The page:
Baltimore officials have identified a $52 million budget shortfall next year, and Mayor Stephanie Rawlings-Blake's administration is eyeing pension costs and other benefits after years of significant cutbacks to city programs and worker salaries to close previous budget gaps.
But city workers could find some good news in the coming budget year. When drafting spending projections, officials included a 2 percent raise for all city employees as well as the elimination of unpaid furlough days, a savings measure that has been in effect for three consecutive years as the city struggled to balance its budget.
Officials outlined the budgetary situation Tuesday as they prepare to brief the City Council and to release the results of a survey asking residents what city services they think are the most important — police, firefighters and ambulances, and sanitation headed the list. The mayor plans to host budget workshops for residents beginning next week.
The new shortfall estimate also comes as the city explores ways to right its finances for years to come. While it was too early to say whether employees would receive raises or avoid furloughs — or to identify what services could get cut — O'Doherty stressed the city needs to adopt long-term solutions that could target retirement and health care programs.
Scores of workers have received pink slips over the past few years as the city has grappled with declining tax revenue and the national economic slump. Also a result of budget cuts: Some trees weren't maintained at city parks, dead animals were collected less frequently and pools were open for fewer days last summer.
Employees have faced furloughs for the past three years, and most employees have seen their pay frozen for some or all of that period.
O'Doherty said the budget, which will be unveiled in March, will incorporate preliminary recommendations from a task force appointed by the mayor to draft a 10-year financial plan for the city.
The task force, which is expected to release a full report in late June, is analyzing ways to reduce fixed costs, such as pension and benefit costs for retirees, which have ballooned in recent years.
"Our fixed costs are really crowding out spending for actual services," said O'Doherty. "People look at the budget and say 'Where does the money go? Why can't you afford my trash pickups?' "
Those fixed costs, which also include the city's required contribution to the school system and debt service, are expected to balloon to $700 million in the coming budget year. The city paid $500 million for those costs in 2004, according to city budget director Andrew W. Kleine.
Kleine, who sits on the task force, said the group also is examining ways to save on health benefits for current and retired employees as it drafts the 10-year plan.
The city will save $21 million in health care costs in the current budget year through changes to prescription plans and other programs implemented over the past two years, Kleine said. However, rising costs will likely obliterate those savings in the future.
The task force also is looking at ways the city could increase revenue and streamline expenses for the largest agencies, such as the police, in its 10-year plan.
Both O'Doherty and Kleine declined to detail the specific cuts that the administration was contemplating, but they noted that pension costs were among those rising most quickly.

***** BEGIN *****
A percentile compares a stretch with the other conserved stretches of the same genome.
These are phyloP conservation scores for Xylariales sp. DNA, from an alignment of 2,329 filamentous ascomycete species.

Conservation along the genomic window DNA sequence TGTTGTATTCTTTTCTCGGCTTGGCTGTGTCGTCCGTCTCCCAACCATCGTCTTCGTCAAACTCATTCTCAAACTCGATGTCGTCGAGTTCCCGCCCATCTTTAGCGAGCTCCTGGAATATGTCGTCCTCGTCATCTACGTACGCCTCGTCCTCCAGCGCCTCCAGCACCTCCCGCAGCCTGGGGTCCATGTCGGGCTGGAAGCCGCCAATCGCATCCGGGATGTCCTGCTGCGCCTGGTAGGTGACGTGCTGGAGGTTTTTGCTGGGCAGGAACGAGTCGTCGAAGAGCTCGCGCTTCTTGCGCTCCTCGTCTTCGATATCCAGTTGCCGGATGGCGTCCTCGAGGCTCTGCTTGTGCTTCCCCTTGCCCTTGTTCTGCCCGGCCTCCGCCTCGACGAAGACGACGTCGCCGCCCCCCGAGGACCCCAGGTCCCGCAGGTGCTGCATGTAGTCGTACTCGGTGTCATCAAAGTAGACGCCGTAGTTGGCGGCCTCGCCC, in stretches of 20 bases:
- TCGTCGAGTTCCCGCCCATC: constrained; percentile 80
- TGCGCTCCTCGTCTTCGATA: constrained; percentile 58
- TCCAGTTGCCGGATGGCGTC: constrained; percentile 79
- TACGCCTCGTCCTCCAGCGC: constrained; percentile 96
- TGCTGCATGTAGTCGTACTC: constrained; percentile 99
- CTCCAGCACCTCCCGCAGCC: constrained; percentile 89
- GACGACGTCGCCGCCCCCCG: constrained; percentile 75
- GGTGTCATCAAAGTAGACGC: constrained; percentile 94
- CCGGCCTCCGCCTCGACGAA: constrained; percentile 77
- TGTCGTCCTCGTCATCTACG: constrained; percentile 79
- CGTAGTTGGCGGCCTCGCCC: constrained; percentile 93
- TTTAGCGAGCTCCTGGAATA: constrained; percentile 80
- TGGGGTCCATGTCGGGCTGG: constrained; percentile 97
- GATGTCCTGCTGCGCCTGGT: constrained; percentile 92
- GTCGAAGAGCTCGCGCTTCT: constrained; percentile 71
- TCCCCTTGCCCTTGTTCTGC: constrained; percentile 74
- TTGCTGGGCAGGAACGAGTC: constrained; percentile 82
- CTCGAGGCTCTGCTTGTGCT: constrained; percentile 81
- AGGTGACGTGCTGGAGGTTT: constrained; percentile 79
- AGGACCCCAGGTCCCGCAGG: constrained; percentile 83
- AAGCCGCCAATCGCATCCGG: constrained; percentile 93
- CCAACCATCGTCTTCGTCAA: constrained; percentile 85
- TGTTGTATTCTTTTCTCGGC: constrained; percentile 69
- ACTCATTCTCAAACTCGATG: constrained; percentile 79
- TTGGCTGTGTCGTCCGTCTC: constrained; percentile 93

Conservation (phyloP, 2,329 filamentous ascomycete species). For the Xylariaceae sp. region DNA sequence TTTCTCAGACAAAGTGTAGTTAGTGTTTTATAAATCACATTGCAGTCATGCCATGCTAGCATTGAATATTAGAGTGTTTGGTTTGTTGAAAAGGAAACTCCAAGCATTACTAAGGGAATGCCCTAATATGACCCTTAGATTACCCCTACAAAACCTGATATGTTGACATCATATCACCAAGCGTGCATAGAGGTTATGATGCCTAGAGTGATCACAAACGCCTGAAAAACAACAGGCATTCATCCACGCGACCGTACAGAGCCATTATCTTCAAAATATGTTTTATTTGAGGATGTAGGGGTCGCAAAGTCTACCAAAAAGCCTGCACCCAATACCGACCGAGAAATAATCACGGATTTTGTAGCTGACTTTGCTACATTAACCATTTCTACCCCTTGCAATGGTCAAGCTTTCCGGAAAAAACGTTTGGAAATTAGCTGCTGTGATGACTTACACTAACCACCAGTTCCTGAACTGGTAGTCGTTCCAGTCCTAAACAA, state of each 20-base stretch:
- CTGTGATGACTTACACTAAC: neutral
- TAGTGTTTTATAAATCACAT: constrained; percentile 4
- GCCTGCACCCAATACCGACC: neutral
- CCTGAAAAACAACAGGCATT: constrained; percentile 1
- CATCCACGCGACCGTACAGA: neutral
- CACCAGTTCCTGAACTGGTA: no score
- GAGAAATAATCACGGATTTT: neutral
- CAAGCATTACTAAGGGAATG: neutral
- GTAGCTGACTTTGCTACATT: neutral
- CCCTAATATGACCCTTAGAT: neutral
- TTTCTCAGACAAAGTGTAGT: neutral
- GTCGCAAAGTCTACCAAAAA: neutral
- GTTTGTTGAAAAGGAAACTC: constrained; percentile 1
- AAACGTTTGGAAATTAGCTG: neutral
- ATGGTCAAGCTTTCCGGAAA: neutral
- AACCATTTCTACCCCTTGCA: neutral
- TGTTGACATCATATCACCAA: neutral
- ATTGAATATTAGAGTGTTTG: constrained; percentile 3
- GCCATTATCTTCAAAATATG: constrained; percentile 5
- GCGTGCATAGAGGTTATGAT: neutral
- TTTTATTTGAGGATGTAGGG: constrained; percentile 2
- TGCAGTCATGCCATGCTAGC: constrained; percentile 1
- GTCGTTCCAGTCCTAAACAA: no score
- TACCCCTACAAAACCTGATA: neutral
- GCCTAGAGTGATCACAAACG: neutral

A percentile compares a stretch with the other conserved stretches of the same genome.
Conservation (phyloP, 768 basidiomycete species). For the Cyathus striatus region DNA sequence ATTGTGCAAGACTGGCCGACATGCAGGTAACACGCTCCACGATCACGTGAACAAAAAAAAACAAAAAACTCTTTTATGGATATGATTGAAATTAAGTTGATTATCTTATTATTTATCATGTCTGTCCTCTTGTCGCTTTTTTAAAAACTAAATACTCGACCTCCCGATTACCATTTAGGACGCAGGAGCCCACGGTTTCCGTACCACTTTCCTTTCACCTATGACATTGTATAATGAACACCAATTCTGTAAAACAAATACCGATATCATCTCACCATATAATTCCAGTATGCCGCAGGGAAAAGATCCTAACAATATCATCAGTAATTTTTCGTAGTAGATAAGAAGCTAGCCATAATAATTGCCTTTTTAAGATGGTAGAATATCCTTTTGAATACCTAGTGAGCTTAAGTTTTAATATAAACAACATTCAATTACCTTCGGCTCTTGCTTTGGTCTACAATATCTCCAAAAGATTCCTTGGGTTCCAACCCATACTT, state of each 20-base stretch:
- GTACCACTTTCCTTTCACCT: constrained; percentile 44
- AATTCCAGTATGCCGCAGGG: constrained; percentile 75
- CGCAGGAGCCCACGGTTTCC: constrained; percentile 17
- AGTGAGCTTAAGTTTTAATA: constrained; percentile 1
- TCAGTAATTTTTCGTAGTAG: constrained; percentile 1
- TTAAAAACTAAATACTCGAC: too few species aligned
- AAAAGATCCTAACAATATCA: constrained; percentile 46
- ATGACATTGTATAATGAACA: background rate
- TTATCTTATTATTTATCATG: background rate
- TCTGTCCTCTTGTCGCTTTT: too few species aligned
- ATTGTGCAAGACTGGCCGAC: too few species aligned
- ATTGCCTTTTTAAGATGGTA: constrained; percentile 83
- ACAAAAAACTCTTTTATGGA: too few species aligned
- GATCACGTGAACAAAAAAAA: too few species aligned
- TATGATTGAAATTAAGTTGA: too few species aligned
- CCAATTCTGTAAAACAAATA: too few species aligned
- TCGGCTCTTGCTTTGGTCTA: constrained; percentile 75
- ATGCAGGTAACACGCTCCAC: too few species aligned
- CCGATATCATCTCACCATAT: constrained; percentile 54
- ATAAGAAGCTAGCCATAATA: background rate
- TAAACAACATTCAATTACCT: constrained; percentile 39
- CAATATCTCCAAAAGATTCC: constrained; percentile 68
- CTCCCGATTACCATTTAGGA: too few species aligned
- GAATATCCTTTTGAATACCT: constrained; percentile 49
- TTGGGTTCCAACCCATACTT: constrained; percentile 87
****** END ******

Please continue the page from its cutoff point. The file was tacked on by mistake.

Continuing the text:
The city is still fighting a federal lawsuit over Rawlings-Blake's overhaul to the fire and police pension system two years ago. Public safety union leaders contend that the changes, which delayed retirement for some members, violated their contracts.
Administration officials said the pension system overhaul would save the city hundreds of millions of dollars over the next few years and prevent a financial disaster.
Kleine said finance officials are studying benefits for new hires to the police and fire department.
Last month, finance officials asked agency heads to draw up a spending plan for the next fiscal year that would cut 5 percent from their department's budget.
Fire Chief James S. Clack warned firefighters on an online forum that a 5 percent cut would equal the cost of running five of the city's 56 fire companies, in addition to the three that are currently closed on a daily rotation to cut costs.
Clack later clarified that he hoped to avoid all closures, and only mentioned the potential impact to fire companies to give firefighters a sense of the magnitude of the cut.
News of the shortfall for the fiscal year that begins in July comes as the residents have yet to fully feel the impact of the current budget. Two dozen recreation centers could be turned over to private parties or closed at the end of December, as part of an overhaul backed by Rawlings-Blake.
The mayor aims to devote limited recreation funds to improving programs, facilities and staffing at 30 of the remaining centers.
O'Doherty said a survey of residents to be released Wednesday indicates that few consider rec centers among the city's "most important" services. The survey was conducted by the University of Baltimore at the city's request.
O'Doherty noted that only 3 percent named "recreation/ culture/ parks" among their two top picks. Police, fire and ambulance services topped the list.
"It's instructive that the citizens view core services as most important to them," he said. "If you look back that the mayor's previous budgets, those are the things she has struggled to protect."
City faces $52 million shortfall in coming year
Finance officials eyeing at pensions, retiree benefits to cut costs
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